Research continues to show that men and women use drugs differently and experience different obstacles when it comes to addiction recovery. Gender-specific treatment programs address these concerns as well as offer a unique opportunity for individuals to heal in a space where their gender is appreciated and understood. It is important to note that gender differences are determined through culturally defined roles, subjective to how an individual views themselves. Additionally, it is important to consider those that do not fit these binary categories when it comes to treatment to foster inclusivity.
There are noticeable, fundamental differences in culture and biology when it comes to the nature of substance use among different genders. These differences exist through elements such as dependency, drug of choice, and even how the brain responds to drug use. There are also significant differences in how men and women go about using a particular drug, which results in individual circumstances relating to the potential for relapse during recovery. When a treatment facility is gender-specific, they address the unique needs of a specific gender in a supportive environment.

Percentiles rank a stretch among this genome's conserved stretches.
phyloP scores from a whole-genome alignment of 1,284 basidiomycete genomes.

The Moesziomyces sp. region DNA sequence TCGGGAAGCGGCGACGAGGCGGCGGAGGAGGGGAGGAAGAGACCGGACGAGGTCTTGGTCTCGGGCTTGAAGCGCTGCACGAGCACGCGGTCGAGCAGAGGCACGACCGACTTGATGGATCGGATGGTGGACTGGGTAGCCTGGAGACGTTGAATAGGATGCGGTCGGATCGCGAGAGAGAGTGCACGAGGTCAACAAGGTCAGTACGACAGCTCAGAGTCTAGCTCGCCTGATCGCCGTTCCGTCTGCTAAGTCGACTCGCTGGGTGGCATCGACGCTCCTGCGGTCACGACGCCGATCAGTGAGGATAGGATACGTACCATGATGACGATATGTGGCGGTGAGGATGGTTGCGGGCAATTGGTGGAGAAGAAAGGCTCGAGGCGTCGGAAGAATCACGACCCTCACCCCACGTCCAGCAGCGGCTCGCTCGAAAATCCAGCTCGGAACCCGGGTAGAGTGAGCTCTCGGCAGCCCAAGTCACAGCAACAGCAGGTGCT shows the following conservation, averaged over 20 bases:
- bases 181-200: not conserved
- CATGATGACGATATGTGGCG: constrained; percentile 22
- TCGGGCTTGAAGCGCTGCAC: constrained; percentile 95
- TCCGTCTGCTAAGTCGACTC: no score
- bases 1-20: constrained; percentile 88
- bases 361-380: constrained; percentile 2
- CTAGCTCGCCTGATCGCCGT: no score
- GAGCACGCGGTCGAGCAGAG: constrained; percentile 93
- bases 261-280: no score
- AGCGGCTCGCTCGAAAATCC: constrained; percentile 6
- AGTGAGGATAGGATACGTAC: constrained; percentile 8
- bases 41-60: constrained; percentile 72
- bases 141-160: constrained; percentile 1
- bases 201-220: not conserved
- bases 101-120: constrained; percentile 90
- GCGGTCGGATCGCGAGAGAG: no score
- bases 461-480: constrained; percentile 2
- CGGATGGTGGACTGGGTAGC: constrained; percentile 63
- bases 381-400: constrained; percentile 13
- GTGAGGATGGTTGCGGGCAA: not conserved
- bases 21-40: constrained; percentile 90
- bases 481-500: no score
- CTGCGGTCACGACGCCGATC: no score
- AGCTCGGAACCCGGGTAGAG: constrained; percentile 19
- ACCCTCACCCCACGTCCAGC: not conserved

How Does Addiction Affect Each Gender Differently?
Studies show that there is a higher rate of substance abuse and dependence for men compared to women. With this being said, women also have been found to use substances later on in their lives compared to men. Men are perceived to start engaging in substance use because of the benefits they seek from it, such as increased sociability. Women tend to use substances as a result of traumatic experiences as an act of self-medication. Women often turn to substances such as alcohol or drugs to escape their painful emotions from physical or verbal abuse.
Although women tend to begin using substances at smaller doses than men, their bodies may become addicted to them quicker. This might be because of the brain’s chemical makeup, but it also may be because women use substances as a form of coping with abuse. No matter what the circumstances may be for initial use, addiction happens through repeated use resulting in increased tolerance.
Women also tend to enter treatment sooner than men do, most likely because they are hyper-aware of emotional and psychological distress. Women tend to present more co-occurring psychological distress, such as anxiety and mood disorders. These examples only scratch the surface of how addiction affects each gender differently, as well as how it contributes to how each gender is able to achieve long-term sobriety.
Benefits of Gender-Specific Treatment Programs
Men and women tend to have different expectations and goals for addiction recovery and treatment. Gender-specific programs take this into consideration and many have significant success because of it. Some benefits of these programs include:
- Greater individualized treatment for gender-specific emotional, mental, and relational challenges
- Minimized sexual distractions or tensions between clients in treatment